Team of researchers from USC Viterbi School of Engineering has created an algorithm that can help policymakers reduce the overall spread of disease. The algorithm is optimized to make the most of limited resources, such as advertising budgets, thus helping cash strapped public health agencies.
To create the artificial intellegence algorithm, the researchers used behavioral, demographic and epidemic disease trends data to generate a model of disease spread that captures underlying population dynamics and contact patterns between people. Using computer simulations, the researchers tested the algorithm on tuberculosis (TB) spread in India and gonorrhea in the United States. In both cases, they found the algorithm did a better job at reducing disease cases than current health outreach policies by sharing information about these diseases with individuals who might be most at risk.
The study was published in the AAAI Conference on Artificial Intelligence. The authors are Bryan Wilder, a candidate for a PhD in computer science, Milind Tambe, the Helen N. and Emmett H. Jones Professor in Engineering, a professor of computer science and industrial and systems engineering and co-founder of the USC Center for AI in Society and Sze-chuan Suen, an assistant professor in industrial and systems engineering.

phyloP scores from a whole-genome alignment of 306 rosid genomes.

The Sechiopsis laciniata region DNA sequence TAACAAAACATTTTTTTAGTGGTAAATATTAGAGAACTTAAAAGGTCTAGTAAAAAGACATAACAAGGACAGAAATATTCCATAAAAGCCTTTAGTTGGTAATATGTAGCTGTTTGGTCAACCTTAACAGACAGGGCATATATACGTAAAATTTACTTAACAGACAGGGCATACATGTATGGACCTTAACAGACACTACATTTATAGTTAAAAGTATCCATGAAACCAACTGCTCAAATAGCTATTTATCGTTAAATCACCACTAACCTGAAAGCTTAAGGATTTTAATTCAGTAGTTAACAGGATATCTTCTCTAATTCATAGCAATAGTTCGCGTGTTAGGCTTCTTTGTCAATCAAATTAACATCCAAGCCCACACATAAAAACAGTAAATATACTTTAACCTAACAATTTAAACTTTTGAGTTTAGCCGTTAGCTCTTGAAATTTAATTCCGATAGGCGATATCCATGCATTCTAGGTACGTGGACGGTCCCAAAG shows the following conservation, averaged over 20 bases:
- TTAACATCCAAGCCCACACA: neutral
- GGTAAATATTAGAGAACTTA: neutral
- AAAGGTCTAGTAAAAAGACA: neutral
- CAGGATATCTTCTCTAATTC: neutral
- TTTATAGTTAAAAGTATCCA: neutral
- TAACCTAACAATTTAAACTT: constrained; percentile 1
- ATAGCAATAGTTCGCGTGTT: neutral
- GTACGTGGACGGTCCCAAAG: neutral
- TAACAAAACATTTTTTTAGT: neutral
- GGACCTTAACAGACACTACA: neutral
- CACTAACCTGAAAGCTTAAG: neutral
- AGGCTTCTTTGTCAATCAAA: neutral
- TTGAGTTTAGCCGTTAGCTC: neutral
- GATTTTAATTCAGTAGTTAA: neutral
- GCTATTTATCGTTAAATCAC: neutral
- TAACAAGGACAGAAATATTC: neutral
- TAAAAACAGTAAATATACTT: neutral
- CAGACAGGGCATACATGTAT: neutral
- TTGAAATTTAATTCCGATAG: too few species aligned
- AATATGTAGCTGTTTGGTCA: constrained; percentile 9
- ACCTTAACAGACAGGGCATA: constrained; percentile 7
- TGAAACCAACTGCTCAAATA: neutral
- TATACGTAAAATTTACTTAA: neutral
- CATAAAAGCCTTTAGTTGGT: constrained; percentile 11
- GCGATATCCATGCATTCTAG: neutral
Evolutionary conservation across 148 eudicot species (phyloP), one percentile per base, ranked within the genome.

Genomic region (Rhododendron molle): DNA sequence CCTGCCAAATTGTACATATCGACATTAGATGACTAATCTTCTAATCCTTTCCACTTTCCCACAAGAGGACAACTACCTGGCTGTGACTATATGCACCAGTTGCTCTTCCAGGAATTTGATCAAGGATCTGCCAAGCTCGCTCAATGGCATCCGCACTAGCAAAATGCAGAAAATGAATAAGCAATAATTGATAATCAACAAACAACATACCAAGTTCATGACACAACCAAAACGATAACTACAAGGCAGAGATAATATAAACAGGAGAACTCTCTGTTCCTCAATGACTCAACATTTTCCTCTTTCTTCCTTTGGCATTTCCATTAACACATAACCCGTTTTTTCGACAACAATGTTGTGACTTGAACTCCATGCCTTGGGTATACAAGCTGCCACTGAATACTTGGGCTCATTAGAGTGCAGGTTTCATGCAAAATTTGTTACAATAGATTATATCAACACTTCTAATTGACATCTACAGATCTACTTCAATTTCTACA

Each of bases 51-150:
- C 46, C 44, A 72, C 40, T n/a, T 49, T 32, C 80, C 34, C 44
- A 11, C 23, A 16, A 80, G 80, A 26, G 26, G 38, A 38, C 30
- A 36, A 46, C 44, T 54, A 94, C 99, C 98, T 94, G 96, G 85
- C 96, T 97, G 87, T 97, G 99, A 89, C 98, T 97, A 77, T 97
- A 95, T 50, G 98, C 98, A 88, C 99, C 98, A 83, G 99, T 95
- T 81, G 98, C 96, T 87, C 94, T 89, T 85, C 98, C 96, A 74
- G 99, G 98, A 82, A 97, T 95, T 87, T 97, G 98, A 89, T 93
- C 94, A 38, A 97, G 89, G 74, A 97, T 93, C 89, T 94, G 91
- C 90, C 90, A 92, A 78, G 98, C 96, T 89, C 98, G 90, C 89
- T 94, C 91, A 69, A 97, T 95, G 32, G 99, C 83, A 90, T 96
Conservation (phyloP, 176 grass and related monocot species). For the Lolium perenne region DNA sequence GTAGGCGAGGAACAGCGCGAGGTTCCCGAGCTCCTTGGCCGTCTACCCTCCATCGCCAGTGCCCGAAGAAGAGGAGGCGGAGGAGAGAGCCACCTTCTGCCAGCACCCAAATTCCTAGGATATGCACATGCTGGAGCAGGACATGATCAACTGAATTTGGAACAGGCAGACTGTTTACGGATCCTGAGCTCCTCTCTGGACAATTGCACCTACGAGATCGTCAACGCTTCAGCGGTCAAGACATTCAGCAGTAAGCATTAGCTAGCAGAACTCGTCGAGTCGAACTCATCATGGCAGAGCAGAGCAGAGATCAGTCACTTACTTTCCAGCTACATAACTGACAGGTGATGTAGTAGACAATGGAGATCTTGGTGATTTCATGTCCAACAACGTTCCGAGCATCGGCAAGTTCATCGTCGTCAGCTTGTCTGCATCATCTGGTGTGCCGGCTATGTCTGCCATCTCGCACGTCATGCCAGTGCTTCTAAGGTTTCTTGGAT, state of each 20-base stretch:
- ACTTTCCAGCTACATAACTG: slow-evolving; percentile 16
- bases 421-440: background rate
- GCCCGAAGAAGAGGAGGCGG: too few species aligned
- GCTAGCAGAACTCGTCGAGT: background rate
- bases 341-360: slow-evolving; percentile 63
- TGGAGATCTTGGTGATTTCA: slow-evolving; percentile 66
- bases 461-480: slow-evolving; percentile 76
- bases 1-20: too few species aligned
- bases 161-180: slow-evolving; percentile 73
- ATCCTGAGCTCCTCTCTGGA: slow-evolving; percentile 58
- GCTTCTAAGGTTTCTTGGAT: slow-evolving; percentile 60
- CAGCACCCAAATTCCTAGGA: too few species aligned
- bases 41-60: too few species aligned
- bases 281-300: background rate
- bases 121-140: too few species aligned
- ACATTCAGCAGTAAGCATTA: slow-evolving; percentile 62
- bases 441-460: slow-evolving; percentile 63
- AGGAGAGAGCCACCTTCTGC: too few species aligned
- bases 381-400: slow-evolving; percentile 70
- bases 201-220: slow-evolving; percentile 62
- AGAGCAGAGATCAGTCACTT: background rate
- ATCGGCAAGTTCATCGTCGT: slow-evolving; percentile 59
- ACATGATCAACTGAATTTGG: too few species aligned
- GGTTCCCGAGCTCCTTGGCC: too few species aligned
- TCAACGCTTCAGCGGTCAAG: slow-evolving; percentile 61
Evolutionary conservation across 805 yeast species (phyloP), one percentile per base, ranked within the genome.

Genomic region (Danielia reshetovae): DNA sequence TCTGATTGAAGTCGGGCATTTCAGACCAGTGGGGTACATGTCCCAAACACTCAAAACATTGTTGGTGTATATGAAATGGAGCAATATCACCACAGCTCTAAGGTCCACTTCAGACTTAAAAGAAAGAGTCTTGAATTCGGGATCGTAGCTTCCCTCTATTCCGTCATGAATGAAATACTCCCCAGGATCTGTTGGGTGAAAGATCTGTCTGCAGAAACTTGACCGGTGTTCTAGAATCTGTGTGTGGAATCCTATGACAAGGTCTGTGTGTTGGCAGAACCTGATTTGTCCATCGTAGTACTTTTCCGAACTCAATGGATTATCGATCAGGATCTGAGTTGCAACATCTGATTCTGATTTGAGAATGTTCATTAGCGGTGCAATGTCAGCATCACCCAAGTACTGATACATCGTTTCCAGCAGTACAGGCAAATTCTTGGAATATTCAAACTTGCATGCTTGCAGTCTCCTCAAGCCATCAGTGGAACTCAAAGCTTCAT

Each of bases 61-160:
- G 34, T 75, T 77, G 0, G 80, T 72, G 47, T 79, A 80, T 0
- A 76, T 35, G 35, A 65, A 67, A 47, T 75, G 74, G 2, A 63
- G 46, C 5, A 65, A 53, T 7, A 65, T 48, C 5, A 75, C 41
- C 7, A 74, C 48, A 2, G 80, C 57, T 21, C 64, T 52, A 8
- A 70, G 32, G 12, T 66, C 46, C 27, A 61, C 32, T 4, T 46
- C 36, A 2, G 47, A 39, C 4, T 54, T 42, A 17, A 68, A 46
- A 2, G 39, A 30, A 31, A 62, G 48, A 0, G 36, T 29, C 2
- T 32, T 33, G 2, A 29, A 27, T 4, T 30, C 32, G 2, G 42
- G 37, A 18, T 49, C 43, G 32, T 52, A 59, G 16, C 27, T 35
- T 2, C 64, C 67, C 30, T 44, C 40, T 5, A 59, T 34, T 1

“Our study shows that a sophisticated algorithm can substantially reduce disease spread overall,” says Wilder, the first author of the paper. “We can make a big difference, and even save lives, just by being a little bit smarter about how we use resources and share health information with the public.”
The algorithm also appeared to make more strategic use of resources. The team found it concentrated heavily on particular groups and did not simply allocate more budget to groups with a high prevalence of the disease. This seems to indicate that the algorithm is leveraging non-obvious patterns and taking advantage of sometimes-subtle interactions between variables that humans may not be able to pinpoint. The team’s mathematical models also take into account that people move, age, and die, reflecting more realistic population dynamics than many existing algorithms for disease control.
Adapted from press release by University of South California.